In May, Mother Jones reported on a Wall Street-friendly bill that was largely written by Citigroup lobbyists. On Wednesday, that bill passed the House—but with fewer yes votes than expected.
The bill, which passed 292 to 122, would gut a section of the 2010 Dodd-Frank financial reform act known as the "push-out rule." As we reported earlier:
Banks hate the push-out rule…because this provision will forbid them from trading certain derivatives (which are complicated financial instruments with values derived from underlying variables, such as crop prices or interest rates). Under this rule, banks will have to move these risky trades into separate non-bank affiliates that aren't insured by the Federal Deposit Insurance Corporation (FDIC) and are less likely to receive government bailouts. The bill would smother the push-out rule in its crib by permitting banks to use government-insured deposits to bet on a wider range of these risky derivatives.
The New York Times reported in May that draft bill language written by Citigroup lobbyists was "reflected in more than 70 lines of the House committee’s 85-line bill." Mother Jones was the first to publish the document showing that Citigroup wrote the legislation.
Last spring, the bill easily passed out of the House financial services committee. Only six lawmakers (all Democrats) on the 61-member committee voted against it. But after press coverage of Citigroup's involvement and a big push against the legislation by progressive lawmakers, the tide turned a little. Three Democratic committee members who had voted to pass the bill out of committee, voted against the legislation on Wednesday. And though 70 Democrats supported the bill, that was less than than expected.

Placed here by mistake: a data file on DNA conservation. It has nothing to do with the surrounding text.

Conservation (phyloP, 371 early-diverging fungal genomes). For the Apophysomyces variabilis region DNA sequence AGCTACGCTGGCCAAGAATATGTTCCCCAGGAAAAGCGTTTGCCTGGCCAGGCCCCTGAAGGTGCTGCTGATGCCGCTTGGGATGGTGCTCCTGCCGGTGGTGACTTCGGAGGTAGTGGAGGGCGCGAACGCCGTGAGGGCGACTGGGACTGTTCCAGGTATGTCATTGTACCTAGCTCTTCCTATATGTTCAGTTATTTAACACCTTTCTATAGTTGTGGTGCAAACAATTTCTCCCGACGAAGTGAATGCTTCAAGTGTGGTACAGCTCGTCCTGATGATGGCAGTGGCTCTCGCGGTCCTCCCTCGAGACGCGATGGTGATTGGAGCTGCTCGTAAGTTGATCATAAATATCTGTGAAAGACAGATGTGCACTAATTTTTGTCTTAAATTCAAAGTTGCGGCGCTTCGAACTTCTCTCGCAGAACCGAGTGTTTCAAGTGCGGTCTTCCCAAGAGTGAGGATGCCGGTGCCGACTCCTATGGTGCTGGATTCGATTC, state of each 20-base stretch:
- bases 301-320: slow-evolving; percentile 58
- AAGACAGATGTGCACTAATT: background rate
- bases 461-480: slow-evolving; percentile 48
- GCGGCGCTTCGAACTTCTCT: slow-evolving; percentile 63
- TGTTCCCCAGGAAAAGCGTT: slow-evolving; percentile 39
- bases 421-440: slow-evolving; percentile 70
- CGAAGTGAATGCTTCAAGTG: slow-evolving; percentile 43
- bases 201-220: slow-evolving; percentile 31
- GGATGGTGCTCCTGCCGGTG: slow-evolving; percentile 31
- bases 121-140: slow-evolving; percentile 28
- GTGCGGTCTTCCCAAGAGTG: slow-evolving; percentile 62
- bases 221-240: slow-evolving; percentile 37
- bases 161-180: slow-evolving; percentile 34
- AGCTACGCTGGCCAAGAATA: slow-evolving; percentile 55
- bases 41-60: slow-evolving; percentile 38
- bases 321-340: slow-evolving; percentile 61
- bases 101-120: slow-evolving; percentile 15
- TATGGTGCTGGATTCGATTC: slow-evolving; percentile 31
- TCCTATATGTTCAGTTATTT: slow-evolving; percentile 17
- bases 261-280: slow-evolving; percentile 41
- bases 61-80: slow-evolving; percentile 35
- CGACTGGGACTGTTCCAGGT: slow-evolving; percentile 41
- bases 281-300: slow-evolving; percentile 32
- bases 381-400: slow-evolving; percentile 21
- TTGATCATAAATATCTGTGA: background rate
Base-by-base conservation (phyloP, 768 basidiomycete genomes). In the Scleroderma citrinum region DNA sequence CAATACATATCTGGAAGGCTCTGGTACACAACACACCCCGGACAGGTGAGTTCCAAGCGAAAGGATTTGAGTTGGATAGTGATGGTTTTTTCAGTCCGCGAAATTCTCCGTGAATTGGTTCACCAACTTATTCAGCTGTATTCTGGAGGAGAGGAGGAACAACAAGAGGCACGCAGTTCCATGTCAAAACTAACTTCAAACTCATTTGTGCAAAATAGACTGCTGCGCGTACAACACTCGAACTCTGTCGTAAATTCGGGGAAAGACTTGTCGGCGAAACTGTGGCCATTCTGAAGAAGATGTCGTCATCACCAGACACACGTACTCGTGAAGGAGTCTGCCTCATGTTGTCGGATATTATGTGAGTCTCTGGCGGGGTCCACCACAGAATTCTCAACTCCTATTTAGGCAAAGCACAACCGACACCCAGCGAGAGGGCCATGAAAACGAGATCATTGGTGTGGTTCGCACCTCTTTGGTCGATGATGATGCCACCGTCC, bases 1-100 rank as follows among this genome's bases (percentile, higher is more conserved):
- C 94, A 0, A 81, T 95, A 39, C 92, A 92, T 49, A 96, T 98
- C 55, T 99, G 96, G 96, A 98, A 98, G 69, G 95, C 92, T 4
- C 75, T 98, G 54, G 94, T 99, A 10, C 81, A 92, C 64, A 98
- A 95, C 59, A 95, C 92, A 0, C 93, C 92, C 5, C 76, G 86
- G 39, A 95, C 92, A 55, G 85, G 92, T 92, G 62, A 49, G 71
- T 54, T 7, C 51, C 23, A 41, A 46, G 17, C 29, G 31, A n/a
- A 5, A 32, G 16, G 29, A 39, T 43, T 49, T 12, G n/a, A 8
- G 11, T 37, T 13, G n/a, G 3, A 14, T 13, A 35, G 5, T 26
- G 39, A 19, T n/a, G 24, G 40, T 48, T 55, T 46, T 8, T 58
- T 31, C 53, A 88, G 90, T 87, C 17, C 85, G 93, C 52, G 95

Wall Street regulators have been cracking down on big banks in the past year, and the Senate has introduced legislation that would reign in the industry, but the House—including Democrats and Republicans alike—is still largely regarded as an ally of Wall Street.
And for good reason. Citigroup alone gave $503,150 to current House members over the last election cycle, according to MapLight foundation, a nonprofit that researches the influence of money in politics. Rep. Jim Himes (D-Conn.), a co-sponsor of the bill, received $66,450 in campaign contributions from Citigroup in that time period, more than any other member in the House. Rep. Randy Hultgren (R-Ill.), the bill's main sponsor, took in $136,500 from the securities and investment industry in the last election period, more than from any other industry.
The bill has little chance of passing the Senate, and the Obama administration opposes it. So why did Democrats still vote in favor? Here's the Times:
House aides, when asked why Democrats would vote for this proposal even though the Obama administration opposes it, offered a political explanation. Republicans have enough votes to pass it themselves, so vulnerable House Democrats might as well join them, and collect industry money for their campaigns.
"It is a free vote," one aide explained Monday.